When news of the pandemic struck, congregation members at Beaconsfield United Church in Beaconsfield, Quebec, were immediately concerned about their most vulnerable parishioners, especially newly arrived Nigerian refugees who joined their community of faith.

“We wondered, would they be able to get out and buy food? Would they be able to remain in contact with their families? Then, our Nigerian friends began to lose their jobs at an alarming rate and everyone quickly came together. Food and financial donations poured in. This allowed the staff to quickly assemble care packages that included canned goods, fresh produce, milk, fresh chicken and fish, as well as sanitary products,” says Jennifer Forest, the Administrative Program Assistant at the church. Congregants showed their care by delivering familiar food. “Semolina, rice, tomato paste, groundnut oil, and spices brought comfort in an uncertain time. They were delivered on a weekly basis and were tearfully and graciously received by those in need,” says Forest.

Beaconsfield United Church received a grant from Embracing the Spirit, a fully Mission & Service‒supported fund set up by the United Church to inspire innovative ministries across the denomination. With help from the fund, Beaconsfield United Church’s Nigerian Refugee Integration and Support Program extends belonging and a home away from home for refugees.

“An extremely generous and compassionate church member even made a dozen gift bags filled with crayons and markers, colouring books, and candies that brought joy to isolated children who hadn’t seen their friends and teachers in two months,” says Forest.

The pandemic hasn’t slowed the wider United Church’s refugee sponsorship work. “We are still processing cases; it’s just travel into Canada that is the challenge. We have submitted a number of cases over the last month, but because of the pandemic, people can’t travel to do their visa interviews with immigration officers overseas. The medicals and security checks can’t be done. But we continue to submit cases and continue to get approvals,” says Khwaka Kukubo, the General Council’s Refugee Program Advisor.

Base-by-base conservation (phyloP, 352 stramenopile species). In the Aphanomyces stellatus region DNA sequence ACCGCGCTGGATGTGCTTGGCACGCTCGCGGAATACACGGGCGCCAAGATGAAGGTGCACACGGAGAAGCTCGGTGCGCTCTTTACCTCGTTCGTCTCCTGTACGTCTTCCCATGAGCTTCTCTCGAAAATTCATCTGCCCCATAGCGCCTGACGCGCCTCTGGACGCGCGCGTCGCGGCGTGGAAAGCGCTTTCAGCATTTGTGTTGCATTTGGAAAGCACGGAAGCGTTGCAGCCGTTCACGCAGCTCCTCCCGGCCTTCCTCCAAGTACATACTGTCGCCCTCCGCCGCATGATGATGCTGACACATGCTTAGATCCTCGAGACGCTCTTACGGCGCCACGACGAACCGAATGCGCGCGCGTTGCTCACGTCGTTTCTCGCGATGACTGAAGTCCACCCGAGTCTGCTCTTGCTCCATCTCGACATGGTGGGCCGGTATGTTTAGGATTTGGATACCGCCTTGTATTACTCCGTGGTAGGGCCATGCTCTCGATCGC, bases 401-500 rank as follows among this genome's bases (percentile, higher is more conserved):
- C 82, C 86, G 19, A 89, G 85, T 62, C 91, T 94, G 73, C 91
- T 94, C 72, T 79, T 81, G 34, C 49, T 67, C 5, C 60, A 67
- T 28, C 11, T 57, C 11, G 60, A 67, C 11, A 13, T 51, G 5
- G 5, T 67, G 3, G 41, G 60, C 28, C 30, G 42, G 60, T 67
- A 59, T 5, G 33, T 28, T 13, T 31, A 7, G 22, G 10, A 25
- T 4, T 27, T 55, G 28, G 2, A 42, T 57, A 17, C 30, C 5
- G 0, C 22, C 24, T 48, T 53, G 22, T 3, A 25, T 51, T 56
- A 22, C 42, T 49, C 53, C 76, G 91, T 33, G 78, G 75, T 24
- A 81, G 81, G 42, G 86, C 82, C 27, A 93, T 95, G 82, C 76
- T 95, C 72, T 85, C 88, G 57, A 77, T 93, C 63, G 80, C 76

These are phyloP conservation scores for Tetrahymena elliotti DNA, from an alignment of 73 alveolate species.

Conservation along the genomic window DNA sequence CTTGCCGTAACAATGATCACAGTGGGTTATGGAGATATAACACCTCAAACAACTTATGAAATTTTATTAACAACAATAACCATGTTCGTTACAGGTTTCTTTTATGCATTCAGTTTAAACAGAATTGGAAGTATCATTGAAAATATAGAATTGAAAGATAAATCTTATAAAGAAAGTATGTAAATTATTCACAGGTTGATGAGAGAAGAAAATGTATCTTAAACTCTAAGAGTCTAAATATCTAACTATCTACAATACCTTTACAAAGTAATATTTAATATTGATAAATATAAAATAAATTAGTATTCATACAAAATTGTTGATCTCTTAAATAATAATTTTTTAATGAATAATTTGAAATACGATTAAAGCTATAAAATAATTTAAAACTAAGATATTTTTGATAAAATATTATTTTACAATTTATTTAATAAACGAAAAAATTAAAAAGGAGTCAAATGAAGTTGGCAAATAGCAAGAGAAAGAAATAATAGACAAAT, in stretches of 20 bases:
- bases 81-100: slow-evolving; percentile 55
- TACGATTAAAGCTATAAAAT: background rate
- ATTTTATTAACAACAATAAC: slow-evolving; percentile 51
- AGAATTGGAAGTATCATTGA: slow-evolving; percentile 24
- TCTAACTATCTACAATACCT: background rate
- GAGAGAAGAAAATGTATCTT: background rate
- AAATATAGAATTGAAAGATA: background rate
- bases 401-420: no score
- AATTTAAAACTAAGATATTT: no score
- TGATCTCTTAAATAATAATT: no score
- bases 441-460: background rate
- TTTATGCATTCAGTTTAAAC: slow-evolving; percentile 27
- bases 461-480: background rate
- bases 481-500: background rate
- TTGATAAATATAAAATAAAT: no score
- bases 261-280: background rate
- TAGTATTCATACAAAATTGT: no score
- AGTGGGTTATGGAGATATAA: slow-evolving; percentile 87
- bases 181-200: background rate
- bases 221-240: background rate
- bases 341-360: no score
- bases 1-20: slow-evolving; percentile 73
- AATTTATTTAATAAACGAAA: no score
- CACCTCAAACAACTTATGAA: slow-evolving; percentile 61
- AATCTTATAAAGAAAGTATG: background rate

Despite the challenges, United Church congregations across the country like Beaconsfield United Church are finding innovative ways to continue to support newcomers. “I know many who are offering virtual language lessons, helping newcomers file taxes, supporting children to do their homework. Congregations continue to do that, but now it’s happening online,” says Kukubo, “The communities of faith are really committed.”

Your gifts through Mission & Service are providing much-needed support in these challenging times through Embracing the Spirit grants. Thank you!


Almighty God, you are the source of all light. You divinely separated light from darkness so that we may have the beauty of the light of day. Dear Lord, illuminate this day and enlighten us as we seek to know you through your word. May we be led by your light so our hearts may be opened to your word.  Amen.

Readings and Psalm

First Reading: Joshua 24:1-2a, 14-18

In the Near East, covenant means “agreement” or “alliance.” It describes relationships and is the primary word used to characterize the relationship between God and Israel. By delivering Israel, God has already begun the relationship. Joshua calls upon the people to respond.

1Then Joshua gathered all the tribes of Israel to Shechem, and summoned the elders, the heads, the judges, and the officers of Israel; and they presented themselves before God. 2aAnd Joshua said to all the people, 14“Now therefore revere the Lord, and serve God in sincerity and in faithfulness; put away the gods that your ancestors served beyond the River and in Egypt, and serve the Lord. 15Now if you are unwilling to serve the Lord, choose this day whom you will serve, whether the gods your ancestors served in the region beyond the River or the gods of the Amorites in whose land you are living; but as for me and my household, we will serve the Lord.”

16Then the people answered, “Far be it from us that we should forsake the Lord to serve other gods; 17for it is the Lord our God who brought us and our ancestors up from the land of Egypt, out of the house of slavery, and who did those great signs in our sight. God protected us along all the way that we went, and among all the peoples through whom we passed; 18and the Lord drove out before us all the peoples, the Amorites who lived in the land. Therefore we also will serve the Lord, for the LORD is our God.”

  • Psalm 34:15-22

The eyes of the Lord are upon the righteous. (Ps. 34:15)

15The eyes of the Lord are upon the righteous, and God’s ears are open to their cry.
16The face of the Lord is against those who do evil,
to erase the remembrance of them from the earth.